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I have this question :

Proof if $f$ continuous in $x_0$ then there is a neighbourhood of $x_0$ so $f$ bounded.

I want to know if my proof is valid :

If continuous in $x_0$ then :

$$\lim_{x \to x_0} f(x)= f(x_0)$$

Therefore :

All $\epsilon>0$ exists $\delta>0$ so any $x$ that implies $|x-x_0|<\delta$ implies $|f(x)-f(x_0)|<\epsilon$.

Therefore for $\epsilon=1$ there is $\delta>0$ so any $x$ that implies $|x-x_0|<\delta$ implies $|f(x)-f(x_0)|<1$.

$|x-x_0|<\delta \rightarrow x_0-\delta<x<x_0+\delta$.

Lets choose $x_1,x_2$ that implies $x_0-\delta<x_1<x_2<x_0+\delta$

Therefore in $[x_1,x_2]$ from Weierstrass from theorem bounded there.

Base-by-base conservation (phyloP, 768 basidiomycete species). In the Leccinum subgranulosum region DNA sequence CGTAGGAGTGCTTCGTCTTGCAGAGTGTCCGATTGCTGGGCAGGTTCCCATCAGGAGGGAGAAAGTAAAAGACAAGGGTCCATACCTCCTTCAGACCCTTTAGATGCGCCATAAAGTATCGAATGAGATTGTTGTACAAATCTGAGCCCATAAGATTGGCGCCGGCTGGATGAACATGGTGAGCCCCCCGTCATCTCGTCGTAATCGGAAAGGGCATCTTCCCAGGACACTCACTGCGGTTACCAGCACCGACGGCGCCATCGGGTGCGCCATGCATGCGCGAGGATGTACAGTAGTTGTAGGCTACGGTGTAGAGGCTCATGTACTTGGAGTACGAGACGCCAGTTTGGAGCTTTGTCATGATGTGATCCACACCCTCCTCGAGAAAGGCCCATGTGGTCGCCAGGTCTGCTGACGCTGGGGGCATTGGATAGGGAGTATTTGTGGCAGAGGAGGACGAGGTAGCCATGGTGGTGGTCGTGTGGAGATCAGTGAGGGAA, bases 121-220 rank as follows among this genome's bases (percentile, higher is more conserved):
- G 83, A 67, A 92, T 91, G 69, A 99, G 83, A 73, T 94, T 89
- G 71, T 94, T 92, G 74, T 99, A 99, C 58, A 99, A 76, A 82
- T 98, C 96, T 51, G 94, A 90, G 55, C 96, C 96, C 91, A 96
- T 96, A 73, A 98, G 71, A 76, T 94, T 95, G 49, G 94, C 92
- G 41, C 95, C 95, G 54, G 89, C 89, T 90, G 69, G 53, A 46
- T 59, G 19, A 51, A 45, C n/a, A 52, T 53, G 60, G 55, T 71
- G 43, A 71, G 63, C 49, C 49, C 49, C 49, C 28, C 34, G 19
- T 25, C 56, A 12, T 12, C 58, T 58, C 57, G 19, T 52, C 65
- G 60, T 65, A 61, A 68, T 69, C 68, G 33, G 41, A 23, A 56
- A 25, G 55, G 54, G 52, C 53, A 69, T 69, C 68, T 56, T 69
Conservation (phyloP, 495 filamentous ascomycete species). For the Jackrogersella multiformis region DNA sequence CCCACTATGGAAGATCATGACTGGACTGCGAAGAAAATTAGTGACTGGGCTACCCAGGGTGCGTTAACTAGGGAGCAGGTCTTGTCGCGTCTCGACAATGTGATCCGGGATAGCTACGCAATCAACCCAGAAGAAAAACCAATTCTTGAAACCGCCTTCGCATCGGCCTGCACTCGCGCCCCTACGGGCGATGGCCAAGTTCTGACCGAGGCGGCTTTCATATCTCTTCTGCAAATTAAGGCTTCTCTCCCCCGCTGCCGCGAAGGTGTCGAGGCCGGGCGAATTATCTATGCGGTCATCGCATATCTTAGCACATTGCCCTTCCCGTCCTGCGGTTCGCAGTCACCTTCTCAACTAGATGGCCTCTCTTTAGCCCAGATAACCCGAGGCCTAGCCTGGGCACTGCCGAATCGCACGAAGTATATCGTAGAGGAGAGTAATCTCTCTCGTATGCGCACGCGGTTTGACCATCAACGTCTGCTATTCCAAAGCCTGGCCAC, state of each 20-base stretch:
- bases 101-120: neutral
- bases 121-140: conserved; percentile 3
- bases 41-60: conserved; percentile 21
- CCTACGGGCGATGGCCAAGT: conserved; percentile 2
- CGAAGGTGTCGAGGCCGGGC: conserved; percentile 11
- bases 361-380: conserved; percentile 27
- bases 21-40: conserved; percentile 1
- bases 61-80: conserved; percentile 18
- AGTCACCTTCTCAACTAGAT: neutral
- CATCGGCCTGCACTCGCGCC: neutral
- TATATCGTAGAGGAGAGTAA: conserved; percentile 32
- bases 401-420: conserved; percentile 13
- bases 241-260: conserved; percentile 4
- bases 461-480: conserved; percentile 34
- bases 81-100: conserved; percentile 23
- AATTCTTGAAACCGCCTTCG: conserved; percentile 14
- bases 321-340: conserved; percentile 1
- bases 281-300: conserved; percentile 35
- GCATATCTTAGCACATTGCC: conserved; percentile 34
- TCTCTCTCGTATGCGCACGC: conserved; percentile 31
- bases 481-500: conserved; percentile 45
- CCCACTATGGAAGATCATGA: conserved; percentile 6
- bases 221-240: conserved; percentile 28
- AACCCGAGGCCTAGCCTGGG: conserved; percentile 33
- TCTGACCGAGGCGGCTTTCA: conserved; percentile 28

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  • $\begingroup$ fyi, the word you want is "implies" not "appiles". $\endgroup$ – Simon S Nov 24 '14 at 19:59
  • $\begingroup$ @SimonS Edited. $\endgroup$ – JaVaPG Nov 24 '14 at 20:01
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Rephrasing your argument:

$$|x-x_0|<\delta \implies |f(x)-f(x_0)|<\epsilon \implies -\epsilon<f(x)-f(x_0)<\epsilon \implies f(x_0)-\epsilon < f(x)<f(x_0)+\epsilon.$$

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  • $\begingroup$ Oh, I understand your proof is much easier, I wonder if the way I proofed it correct?, because I had an exam today, and that's how I wrote it. $\endgroup$ – JaVaPG Nov 24 '14 at 20:05
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    $\begingroup$ You know that $f$ is continuous at $x_0$ but you can't say that it is continuous in $[x_1,x_2].$ Thus, you can't apply Weiertrass. $\endgroup$ – mfl Nov 24 '14 at 20:52

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